Place the blackcurrants, sugar and water into a pan over a medium heat and cook gently for ten minutes, stirring regularly, or until the berries are beginning to break down.
Strain the pan contents through a sieve into a clean pan, squeezing the berries through the sieve using the back of a wooden spoon to form a purée. This should yield approximately 300ml/10½fl oz of juice.
Add the crème de cassis, stir well and set aside.
Meanwhile, in a bowl, cover the gelatine sheets with cold water. Set aside for five minutes to soften.
Meanwhile, heat the cream and milk in a pan until it is almost simmering, then remove from the heat. Squeeze any excess water from the soaked gelatine sheets, then add them to the hot cream mixture, stirring until they dissolve.
Stir the cream mixture into the blackcurrant mixture until smooth and well combined (taste, then stir in a little extra sugar if necessary).
Rinse a 1 litre/1¾ pint jelly mould or pudding basin with cold water. Pour the blackcurrant cream mixture into the prepared mould and cover with cling film. Chill in the fridge for 7-8 hours, or until set.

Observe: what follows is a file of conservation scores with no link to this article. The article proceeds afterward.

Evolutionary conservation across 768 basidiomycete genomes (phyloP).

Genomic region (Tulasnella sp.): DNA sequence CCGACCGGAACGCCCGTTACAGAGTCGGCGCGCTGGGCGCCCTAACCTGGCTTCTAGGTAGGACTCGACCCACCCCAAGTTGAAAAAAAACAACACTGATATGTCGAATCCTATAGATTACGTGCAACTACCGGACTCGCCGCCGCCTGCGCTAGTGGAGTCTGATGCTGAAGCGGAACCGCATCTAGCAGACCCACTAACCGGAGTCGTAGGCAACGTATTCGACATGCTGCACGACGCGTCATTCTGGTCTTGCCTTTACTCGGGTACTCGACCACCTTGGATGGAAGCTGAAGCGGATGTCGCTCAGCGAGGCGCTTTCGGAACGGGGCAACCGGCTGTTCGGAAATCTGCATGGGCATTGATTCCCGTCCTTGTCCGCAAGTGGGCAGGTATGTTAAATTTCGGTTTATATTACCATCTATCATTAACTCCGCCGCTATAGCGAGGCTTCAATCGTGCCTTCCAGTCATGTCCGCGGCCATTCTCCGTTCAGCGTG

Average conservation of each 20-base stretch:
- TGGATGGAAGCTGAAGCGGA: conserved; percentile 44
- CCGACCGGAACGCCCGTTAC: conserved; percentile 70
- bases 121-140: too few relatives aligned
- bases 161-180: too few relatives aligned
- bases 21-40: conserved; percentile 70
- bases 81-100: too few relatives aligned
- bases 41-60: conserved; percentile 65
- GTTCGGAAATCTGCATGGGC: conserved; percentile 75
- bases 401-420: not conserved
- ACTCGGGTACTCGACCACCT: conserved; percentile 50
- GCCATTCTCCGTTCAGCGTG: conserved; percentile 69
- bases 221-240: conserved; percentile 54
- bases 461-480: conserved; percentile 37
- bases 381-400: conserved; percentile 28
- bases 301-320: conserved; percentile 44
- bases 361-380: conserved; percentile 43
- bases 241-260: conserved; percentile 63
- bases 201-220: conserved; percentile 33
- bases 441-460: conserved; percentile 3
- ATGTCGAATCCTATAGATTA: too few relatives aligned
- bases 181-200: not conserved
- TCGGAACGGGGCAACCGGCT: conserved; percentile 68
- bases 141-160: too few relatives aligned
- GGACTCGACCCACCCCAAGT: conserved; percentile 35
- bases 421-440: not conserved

Remove the cling film and dip the mould into a large bowl of just-boiled water until the water reaches nearly all the way up the sides. Suspend the bowl in the hot water for five seconds (no longer), then, using your fingertips, press around the edge of the blackcurrant cream to break the seal. Invert the pudding basin or jelly mould onto a serving plate and tap the top of the mould. (NB: The blackcurrant cream should be released onto the plate - if not, repeat the process.)
To serve, cut the blackcurrant cream into slices. Garnish with the remainins blackcurrants and drizzle over the cream.
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